Over the past few years, we’ve seen a dramatic shift from the auto market to electric vehicles. As electric vehicle sales continue to grow, automakers are expanding electric options for a wide range of their vehicles, including high-performance electric sports cars, trucks, and commercial vehicles – and now All-terrain electric vehicles.
With this growing number of electric off-road vehicles, manufacturers will pose new challenges. These vehicles are subject to more extreme environmental conditions and hazards, and rigorous testing requirements are required for the battery packs that power these vehicles.
Leak testing is integral to supporting the evolving performance needs of EV battery
To ensure consistent performance and safety in the field, the internal components of an EV battery must be protected from physical damage that could result in leakage of liquid electrolytes from the battery. The electrolyte is a solution of lithium hexafluorophosphate salts. When this substance comes in contact with water, or even moisture present in the surrounding air, it can cause a chemical reaction that leads to a fire or even an explosion. If the anode and cathode in a cell, already very close to each other, come into direct contact with each other, it may cause a short circuit resulting in a fire.
With production pressure pushing for higher efficiency (reducing the weight of the battery box further), the internal and external structural components of the battery pack are getting thinner and thinner. With performance requirements increasing and this push towards lighter and thinner materials, leak testing must evolve to keep pace.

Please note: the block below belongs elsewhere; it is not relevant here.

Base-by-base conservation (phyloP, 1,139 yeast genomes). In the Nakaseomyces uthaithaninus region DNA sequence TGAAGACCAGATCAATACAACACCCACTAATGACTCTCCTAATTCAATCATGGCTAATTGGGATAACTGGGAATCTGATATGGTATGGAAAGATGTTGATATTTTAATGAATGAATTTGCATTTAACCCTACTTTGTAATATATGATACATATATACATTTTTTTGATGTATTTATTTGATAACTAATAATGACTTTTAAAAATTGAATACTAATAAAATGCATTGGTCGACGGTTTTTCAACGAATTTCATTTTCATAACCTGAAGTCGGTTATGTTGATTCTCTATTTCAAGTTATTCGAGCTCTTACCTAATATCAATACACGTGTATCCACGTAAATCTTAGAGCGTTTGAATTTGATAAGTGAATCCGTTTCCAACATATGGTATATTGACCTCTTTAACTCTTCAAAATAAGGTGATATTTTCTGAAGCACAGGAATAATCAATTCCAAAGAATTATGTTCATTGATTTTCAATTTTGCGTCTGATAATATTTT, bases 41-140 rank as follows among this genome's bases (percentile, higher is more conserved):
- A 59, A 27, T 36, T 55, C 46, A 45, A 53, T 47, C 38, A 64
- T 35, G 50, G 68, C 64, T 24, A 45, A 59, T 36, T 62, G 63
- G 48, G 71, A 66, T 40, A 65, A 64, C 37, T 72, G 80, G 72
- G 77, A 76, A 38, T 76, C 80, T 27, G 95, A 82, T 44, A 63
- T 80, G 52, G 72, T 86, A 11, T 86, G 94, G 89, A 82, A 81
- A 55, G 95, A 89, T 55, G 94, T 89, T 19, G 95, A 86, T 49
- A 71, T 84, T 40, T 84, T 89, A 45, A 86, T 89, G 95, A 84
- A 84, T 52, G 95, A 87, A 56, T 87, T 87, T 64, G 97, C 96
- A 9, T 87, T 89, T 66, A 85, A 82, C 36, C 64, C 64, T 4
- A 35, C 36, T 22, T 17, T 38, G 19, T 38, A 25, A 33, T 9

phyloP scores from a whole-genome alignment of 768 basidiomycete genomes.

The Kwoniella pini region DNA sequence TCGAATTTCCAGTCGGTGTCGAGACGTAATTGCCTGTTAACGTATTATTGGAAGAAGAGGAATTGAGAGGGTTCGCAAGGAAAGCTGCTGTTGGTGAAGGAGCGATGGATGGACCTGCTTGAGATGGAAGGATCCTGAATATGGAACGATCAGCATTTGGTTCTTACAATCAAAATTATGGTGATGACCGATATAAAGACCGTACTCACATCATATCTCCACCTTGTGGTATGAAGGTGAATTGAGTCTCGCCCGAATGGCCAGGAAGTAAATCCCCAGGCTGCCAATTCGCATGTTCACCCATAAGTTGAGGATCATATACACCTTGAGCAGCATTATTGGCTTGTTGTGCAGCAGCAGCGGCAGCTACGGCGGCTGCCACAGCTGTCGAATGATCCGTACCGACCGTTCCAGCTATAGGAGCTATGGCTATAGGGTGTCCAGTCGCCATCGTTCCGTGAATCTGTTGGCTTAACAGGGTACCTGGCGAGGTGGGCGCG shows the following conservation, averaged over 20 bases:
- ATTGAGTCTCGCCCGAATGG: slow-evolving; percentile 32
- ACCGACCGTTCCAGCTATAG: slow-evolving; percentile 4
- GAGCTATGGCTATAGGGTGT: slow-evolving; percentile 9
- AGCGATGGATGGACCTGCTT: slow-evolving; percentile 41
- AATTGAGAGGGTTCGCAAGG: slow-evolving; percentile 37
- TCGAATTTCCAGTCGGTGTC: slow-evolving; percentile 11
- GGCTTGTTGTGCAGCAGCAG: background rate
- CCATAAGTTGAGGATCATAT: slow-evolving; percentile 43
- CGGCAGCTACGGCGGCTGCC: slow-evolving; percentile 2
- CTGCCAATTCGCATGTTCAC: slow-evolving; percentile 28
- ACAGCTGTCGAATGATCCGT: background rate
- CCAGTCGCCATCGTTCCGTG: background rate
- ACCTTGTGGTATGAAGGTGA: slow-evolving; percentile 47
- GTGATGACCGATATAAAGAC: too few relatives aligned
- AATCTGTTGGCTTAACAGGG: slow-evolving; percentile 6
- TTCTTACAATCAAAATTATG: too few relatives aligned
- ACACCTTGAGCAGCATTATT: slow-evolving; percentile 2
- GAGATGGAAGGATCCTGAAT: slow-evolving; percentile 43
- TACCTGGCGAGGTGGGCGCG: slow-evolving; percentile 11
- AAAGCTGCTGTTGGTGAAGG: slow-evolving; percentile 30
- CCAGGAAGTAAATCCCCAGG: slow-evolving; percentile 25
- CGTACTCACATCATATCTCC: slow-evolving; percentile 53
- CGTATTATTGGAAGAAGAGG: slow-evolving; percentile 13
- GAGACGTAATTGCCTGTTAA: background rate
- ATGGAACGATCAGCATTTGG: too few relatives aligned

Leak testing electric vehicle batteries to IP67 standards
When we quote a leak test system to an EV OEM or supplier, we ask for a target leak rate, test pressure, and desired test cycle time. However, we also looked beyond the test station specifications to look at a field use case scenario.
We must consider that off-road vehicles can be subjected to very harsh conditions of use where the possibility of liquid or moisture penetration becomes a greater concern. Another caveat is that daily passenger vehicles may operate in areas of the country where annual and severe flooding occurs due to changing seasonal weather patterns.
Given these facts, the IP67 rating has become the standard for many electric vehicle manufacturers. Any device or assembly rated to this standard must be dust-proof and withstand up to 30 minutes of immersion in water up to a depth of 40 inches.
For battery pack internals such as the cooling system, high-volume flow or pressure leak testing with pressurized air is sufficient. To meet the IP67 standard (or an even more stringent standard, if we are concerned about water vapor ingress with fluctuations in ambient humidity and barometric pressure due to changes in altitude), we have to switch to test methods that can test reliably and quickly. even lower than the target leakage rate. For EV battery packs and cartridges, this means a vacuum or tracer gas fill test.
Hystrong is the Only Authorized Unit of Cincinnati Test Systems (CTS) in Vietnam, with a team of experienced Technicians.
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